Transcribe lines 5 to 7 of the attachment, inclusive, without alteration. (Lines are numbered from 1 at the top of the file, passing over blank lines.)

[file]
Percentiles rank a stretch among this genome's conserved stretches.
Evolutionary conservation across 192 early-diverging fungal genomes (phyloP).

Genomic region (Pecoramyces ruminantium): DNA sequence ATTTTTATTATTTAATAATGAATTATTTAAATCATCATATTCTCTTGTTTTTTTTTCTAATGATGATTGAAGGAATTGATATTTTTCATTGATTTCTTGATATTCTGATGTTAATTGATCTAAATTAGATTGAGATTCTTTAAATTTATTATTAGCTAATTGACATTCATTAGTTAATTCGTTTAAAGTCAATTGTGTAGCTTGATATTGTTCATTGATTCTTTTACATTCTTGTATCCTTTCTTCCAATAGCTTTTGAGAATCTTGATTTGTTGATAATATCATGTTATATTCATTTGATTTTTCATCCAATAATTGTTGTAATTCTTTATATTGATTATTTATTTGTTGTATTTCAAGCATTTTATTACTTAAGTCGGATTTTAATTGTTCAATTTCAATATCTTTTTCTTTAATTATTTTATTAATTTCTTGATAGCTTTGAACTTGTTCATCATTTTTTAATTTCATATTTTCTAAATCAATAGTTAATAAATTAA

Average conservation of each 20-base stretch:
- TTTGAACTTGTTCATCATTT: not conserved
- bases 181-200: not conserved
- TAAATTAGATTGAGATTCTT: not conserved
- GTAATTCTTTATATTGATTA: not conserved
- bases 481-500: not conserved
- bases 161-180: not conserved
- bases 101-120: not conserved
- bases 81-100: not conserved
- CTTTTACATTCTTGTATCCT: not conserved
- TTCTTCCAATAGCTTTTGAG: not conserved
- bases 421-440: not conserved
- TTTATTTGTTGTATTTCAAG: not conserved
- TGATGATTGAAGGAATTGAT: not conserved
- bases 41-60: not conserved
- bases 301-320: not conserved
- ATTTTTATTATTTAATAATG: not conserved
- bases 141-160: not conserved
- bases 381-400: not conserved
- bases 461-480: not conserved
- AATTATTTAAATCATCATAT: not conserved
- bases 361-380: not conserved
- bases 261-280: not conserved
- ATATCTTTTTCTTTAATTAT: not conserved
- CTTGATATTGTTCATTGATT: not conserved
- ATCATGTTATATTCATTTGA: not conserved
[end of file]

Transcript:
- TTTGAACTTGTTCATCATTT: not conserved
- bases 181-200: not conserved
- TAAATTAGATTGAGATTCTT: not conserved